Entering this past offseason the Bengals addressed those issues by replacing Spain, Hopkins, Andeniji and Prince in their starting lineup with rookie Cordell Volson and free agent signings Ted Karras, Alex Cappa and La’el Collins. Those additions have bolstered the Bengals – while they got off to a rocky start by surrendering three sacks or more in five of Cincinnati’s first eight games, they’ve given up just 12 sacks in their last eight outings (perhaps not coincidentally, all were wins). With Collins now out with a torn ACL, that newfound success will be put to the test with either Andeniji or Prince returning to the starting lineup.

While pass protection isn’t the Bengals’ strong suit their run blocking isn’t all that bad, and Joe Mixon – one of pro football’s better running backs when healthy – took advantage by having the best season of his five-year career a year ago with over 1,200 yards on the ground and 13 touchdowns. His solid vision and good cutback ability have meshed well with Taylor’s scheme, especially on first down where the Bengals like to give him the rock, and Mixon has played well again this year while also setting career highs in all receiving categories.

Burrow has plenty of weapons at his disposal in the passing game. Ja’Marr Chase, his former college teammate at LSU, finished his rookie season last year with the second-most receiving yards and touchdowns ever by a first-year player and has done most of his damage as the boundary ‘X’ receiver on three-by-one trips formations and slant patterns on slant-flat combinations. Tee Higgins is a red zone target and excels on vertical routes and shifty slot receiver Tyler Boyd is a nifty option on short patterns.

Chase, Higgins and Boyd are so prolific, in fact, that they are one of just two trios in the NFL (along with Jacksonville’s Christian Kirk, Marvin Jones and Evan Engram) to each rank in the top-25 in receiving yards and are a major reason why the Bengals were one of the league leaders in yards after the catch. Hayden Hurst is their tight end.

Cincinnati was seventh in points per game, fifth in passing and eighth in total yards per game heading into the playoffs.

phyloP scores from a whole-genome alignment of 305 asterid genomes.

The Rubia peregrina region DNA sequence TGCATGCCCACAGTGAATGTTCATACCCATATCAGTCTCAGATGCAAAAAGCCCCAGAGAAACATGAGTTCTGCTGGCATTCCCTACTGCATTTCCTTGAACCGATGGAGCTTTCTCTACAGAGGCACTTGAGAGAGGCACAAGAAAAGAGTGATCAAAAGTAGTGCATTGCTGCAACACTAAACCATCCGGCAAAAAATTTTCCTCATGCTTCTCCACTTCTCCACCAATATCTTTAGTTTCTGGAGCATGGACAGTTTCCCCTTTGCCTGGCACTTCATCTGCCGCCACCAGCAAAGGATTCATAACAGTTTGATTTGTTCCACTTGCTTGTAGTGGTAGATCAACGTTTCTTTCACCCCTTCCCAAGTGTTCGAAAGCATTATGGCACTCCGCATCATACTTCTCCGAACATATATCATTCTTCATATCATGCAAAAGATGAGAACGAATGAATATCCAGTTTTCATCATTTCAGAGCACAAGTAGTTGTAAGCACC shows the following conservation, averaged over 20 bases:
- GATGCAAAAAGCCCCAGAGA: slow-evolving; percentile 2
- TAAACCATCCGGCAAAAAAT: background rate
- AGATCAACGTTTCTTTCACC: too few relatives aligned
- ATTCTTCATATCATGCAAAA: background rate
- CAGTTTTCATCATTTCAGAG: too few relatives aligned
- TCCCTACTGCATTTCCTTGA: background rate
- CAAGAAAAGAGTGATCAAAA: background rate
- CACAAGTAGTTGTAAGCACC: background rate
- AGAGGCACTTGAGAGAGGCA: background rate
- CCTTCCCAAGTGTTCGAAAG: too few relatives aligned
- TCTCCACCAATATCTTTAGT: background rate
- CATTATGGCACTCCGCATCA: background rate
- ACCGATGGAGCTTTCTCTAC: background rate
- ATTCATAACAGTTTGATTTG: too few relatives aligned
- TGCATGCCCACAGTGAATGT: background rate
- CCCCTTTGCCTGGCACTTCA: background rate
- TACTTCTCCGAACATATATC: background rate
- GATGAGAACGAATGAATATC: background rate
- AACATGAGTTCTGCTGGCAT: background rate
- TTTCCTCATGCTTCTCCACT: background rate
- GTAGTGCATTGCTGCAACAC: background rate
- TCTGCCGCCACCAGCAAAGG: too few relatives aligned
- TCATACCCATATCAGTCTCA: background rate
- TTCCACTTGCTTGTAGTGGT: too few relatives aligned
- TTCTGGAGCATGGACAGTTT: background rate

CINCINNATI, OH – DECEMBER 11: Jessie Bates III #30 of the Cincinnati Bengals lines up before a play during an NFL football game against the Cleveland Browns at Paycor Stadium on December 11, 2022 in Cincinnati, Ohio. (Photo by Kevin Sabitus/Getty Images)


CINCINNATI’S DEFENSE IS OVERLOOKED

Cincinnati’s defense is mainly zone-based (especially with coverages involving two high safeties, such as Cover Two, Four and Six) and coordinator Lou Anarumo is their play-caller. Although they may not be among the league leaders in many statistical categories, they are good situationally, adapt well to their opponents, are fundamentally sound and well-coached. Additionally, they also disguise their coverages well and have multiple front packages.

Trey Hendrickson, formerly of the New Orleans Saints, lived up to his free agent contract with a career-high 14 sacks a year ago (he had eight this year while battling through a broken wrist) and his cohorts on the Bengals’ defensive line include Sam Hubbard, D.J. Reader and B.J. Hill. These four execute a lot of creative pass rush concepts along the line of scrimmage, including stunts, twists and shifting from four to three man-rush looks before the snap. Logan Wilson and Germaine Pratt are their starters at linebacker.

The Bengals have plenty of cornerbacks with experience in zone defenses like Eli Apple, Chidobe Awuzie (out for the season with a knee injury), Cam Taylor-Britt and Tre Flowers (who they love to match up against tight ends in man coverage on third down). Slot corner Mike Hilton isn’t just one of the game’s best nickelbacks – he’s also an elite blitzer off the edge, and their safeties are the undersized and underrated Jessie Bates III and Vonn Bell.

Anarumo’s charges were sixth in points allowed, seventh against the run, 16th in total yards given up and 18th in interceptions but just 23rd against the pass and 29th in sacks in the regular season.